The Life: The way people everywhere in the world watch TV is about to change, and the Arabian Gulf region will be in the vanguard.
Gulf to lead a TV revolution
The way people everywhere in the world watch TV is about to change, and the Arabian Gulf region will be in the vanguard.
That's the view of Ahmed Nassef, the 47-year-old former vice president and managing director of Yahoo Middle East and Africa, who left the company last month to launch his own "social TV" start-up, Telfez, with offices planned in Dubai and Palo Alto, California.
In countries like the UAE, he explains, people spend a lot of time watching their favourite shows, but they are interacting while they do it: tweeting their shock at the latest Game of Thrones episode, getting behind an Arab Idol contestant on Facebook, or debating The Newsroom's dialogue on message boards. What Telfez is aiming to do, Mr Nassef says, is to bring all this activity together in one place.
Once it's activated, he says, the Telfez app on your digital device will automatically "listen" to the TV show you're watching, recognise it using the same sort of technology as an app like SoundHound, and "check you in" to the show. "Say I'm watching a Saudi League football game," he says.
Information on the show will become available on the device: scores and statistics if it's a football game, for instance, or information about contestants if it's a reality show. Users should be able to participate in polls and ask questions directly to presenters.
"It's about sharing and discovery," Mr Nassef says. Sponsored content and advertisements airing during the show may also be extended or complemented on the app, opening up an additional revenue stream for the company.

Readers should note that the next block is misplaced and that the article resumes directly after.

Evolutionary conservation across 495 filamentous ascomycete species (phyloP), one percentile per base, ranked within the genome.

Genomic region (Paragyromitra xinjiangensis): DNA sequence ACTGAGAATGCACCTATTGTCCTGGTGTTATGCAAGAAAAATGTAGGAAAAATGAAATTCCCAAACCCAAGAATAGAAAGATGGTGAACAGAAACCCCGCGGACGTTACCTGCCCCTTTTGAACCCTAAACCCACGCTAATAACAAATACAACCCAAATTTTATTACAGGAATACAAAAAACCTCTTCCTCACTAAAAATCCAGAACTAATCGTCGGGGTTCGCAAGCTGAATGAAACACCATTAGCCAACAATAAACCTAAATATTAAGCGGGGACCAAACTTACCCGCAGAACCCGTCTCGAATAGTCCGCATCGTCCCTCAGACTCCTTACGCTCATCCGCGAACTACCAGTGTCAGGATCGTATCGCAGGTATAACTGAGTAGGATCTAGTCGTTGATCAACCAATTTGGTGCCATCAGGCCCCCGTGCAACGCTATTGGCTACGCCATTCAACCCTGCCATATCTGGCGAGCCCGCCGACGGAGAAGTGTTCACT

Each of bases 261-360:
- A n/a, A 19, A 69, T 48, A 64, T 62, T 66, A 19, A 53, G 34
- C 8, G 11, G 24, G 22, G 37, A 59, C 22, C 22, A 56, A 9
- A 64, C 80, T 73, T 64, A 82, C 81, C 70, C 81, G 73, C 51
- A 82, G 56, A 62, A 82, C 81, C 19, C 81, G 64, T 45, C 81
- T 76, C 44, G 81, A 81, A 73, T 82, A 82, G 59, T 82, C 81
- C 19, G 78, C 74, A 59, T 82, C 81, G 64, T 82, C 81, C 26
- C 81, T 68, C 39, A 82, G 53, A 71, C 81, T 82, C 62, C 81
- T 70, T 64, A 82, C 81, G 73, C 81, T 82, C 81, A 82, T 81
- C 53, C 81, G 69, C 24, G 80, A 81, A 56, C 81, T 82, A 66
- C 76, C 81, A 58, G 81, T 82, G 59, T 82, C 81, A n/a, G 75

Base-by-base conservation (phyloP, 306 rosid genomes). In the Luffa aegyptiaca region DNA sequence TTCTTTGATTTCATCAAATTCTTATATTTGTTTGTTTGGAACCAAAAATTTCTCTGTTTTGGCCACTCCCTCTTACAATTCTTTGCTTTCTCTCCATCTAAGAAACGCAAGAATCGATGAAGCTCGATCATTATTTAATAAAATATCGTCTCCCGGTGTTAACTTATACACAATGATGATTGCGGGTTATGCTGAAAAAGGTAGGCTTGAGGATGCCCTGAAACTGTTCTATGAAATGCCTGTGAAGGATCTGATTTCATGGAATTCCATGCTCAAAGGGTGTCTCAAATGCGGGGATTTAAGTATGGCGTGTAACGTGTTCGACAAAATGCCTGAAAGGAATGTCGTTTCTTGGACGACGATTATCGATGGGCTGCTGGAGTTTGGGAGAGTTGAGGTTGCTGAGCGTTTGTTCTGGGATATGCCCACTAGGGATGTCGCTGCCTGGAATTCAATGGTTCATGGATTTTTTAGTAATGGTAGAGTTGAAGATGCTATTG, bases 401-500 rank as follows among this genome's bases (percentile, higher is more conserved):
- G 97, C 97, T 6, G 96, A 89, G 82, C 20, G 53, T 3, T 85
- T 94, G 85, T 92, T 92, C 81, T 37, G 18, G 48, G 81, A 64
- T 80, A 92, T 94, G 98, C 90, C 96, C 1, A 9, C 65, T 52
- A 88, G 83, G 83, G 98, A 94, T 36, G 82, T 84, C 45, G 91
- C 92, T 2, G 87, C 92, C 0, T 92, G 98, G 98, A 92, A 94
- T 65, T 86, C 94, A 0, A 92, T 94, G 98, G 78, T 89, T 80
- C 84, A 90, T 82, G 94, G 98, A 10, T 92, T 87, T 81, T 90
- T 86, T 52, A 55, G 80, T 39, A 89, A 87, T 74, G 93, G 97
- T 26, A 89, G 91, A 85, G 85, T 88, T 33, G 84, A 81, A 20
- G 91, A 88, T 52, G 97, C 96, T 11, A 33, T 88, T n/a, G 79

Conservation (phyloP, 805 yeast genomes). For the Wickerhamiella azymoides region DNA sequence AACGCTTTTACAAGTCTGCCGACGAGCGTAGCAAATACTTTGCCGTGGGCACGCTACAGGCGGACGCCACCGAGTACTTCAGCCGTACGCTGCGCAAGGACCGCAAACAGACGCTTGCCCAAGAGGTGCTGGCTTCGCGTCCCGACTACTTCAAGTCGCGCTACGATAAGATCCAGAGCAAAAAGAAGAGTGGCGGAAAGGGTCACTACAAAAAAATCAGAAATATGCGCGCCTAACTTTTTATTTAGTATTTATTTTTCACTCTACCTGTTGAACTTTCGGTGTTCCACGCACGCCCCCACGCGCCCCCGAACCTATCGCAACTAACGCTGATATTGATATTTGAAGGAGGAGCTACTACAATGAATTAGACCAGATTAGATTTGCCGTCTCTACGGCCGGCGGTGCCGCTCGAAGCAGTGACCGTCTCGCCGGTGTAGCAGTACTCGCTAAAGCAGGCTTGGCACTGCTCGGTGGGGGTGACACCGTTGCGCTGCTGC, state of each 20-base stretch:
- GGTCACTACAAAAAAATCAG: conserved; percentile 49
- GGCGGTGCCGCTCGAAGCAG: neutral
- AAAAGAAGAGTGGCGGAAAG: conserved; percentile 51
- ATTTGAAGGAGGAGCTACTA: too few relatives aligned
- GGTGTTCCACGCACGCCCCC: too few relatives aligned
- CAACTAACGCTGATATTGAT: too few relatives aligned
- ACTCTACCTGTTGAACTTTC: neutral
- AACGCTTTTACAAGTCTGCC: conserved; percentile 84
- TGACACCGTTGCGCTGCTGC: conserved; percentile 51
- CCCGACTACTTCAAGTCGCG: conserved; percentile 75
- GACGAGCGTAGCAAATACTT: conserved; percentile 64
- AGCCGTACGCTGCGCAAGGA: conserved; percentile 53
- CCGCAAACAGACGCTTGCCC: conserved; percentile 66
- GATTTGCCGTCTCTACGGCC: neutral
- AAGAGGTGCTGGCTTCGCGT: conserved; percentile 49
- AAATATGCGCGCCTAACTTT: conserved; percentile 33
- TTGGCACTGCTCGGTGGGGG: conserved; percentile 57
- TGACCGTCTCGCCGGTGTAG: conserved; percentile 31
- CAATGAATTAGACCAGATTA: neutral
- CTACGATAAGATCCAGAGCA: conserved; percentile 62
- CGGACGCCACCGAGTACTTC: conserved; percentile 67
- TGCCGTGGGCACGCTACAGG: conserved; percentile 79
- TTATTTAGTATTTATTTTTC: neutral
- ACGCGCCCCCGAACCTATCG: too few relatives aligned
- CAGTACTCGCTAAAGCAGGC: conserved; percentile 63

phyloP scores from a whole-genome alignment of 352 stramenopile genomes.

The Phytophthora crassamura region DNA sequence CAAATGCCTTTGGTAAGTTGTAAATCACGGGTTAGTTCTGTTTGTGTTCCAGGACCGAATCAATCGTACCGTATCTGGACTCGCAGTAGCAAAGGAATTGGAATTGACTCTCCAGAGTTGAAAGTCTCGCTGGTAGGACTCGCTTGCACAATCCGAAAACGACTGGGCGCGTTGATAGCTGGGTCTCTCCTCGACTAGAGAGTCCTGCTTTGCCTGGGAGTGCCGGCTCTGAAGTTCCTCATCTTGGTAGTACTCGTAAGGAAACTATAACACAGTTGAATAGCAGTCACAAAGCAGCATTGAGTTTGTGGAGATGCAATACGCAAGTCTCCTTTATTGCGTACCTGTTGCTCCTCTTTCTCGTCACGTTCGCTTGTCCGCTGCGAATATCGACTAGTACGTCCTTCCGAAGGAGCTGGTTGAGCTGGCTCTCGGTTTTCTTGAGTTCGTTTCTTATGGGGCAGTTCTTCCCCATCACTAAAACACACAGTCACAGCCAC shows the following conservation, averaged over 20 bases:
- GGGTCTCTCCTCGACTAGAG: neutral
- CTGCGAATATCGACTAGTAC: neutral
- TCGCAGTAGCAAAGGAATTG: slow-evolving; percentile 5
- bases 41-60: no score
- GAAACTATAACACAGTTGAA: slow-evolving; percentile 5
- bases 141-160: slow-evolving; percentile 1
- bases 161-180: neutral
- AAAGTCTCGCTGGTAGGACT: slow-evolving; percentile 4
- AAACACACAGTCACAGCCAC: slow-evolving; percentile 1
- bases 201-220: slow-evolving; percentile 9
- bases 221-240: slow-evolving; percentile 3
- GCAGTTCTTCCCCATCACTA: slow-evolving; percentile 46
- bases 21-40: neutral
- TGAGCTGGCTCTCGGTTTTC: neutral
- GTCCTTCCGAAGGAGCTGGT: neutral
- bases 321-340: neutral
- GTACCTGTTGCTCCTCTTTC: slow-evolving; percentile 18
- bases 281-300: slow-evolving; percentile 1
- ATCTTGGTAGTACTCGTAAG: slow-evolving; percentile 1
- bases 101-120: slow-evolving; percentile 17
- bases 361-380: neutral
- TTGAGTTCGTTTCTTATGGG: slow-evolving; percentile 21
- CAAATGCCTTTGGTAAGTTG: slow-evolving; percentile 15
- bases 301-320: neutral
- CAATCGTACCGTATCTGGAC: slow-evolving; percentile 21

It's a convincingly detailed picture, and Mr Nassef has the Silicon Valley credentials to pull it off. After growing up in California and getting a master's degree in "near eastern studies" in the same state, he dived into the world of software start-ups in the late 90s, working for a company called Omnipod, which faltered when the dot-com bubble burst in 2000.
Next, he moved on to Maktoob, an internet-services company based in Jordan that started the first email service for both English and Arabic users, and was bought by Yahoo in 2009. The following four years, he says, have been "an incredible experience", but he started "getting that itch".
"I'd been thinking a lot about taking advantage of all the opportunities that exist in the [Middle East]," he says. "There are so many opportunities in digital media and entertainment, and the high adoption in mobiles and tablets multiplies those opportunities.
"I really missed that start-up environment: being able to take quick decisions and really own your destination." He made the decision to resign in March and officially left Yahoo in June.
The idea is for Telfez to be a "global initiative," but whereas most companies start in mature markets, such as the United States and Western Europe, and move into emerging markets such as the Middle East, Mr Nassef says, "we're flipping that around". In the Middle East, TV tends to be watched live rather than recorded and played back, which is more common in the US, and there's a high number of hand-held digital devices per capita. "We're looking at the Middle East as the first foothold," he says.
While the tech side of things will unfold in Palo Alto, where Mr Nassef and his business partner Tamer Rashad are based, Mr Nassef says that Telfez will have a "presence" in Dubai, which will include distribution and advertising teams and people creating localised content.
While the focus for the next few months is on the technology, he says, "very soon after that we'll get the business started in terms of distribution and audience building."
If it develops as planned, Telfez will capitalise on the way that people use TV to bond with one another. "Arabs are very social people," he says, which he's hoping will help with the app's success in the Middle East.
"During Ramadan, if you go to Arab countries at night after breaking fast, you'll see families getting together and watching soap operas. It's a communal experience."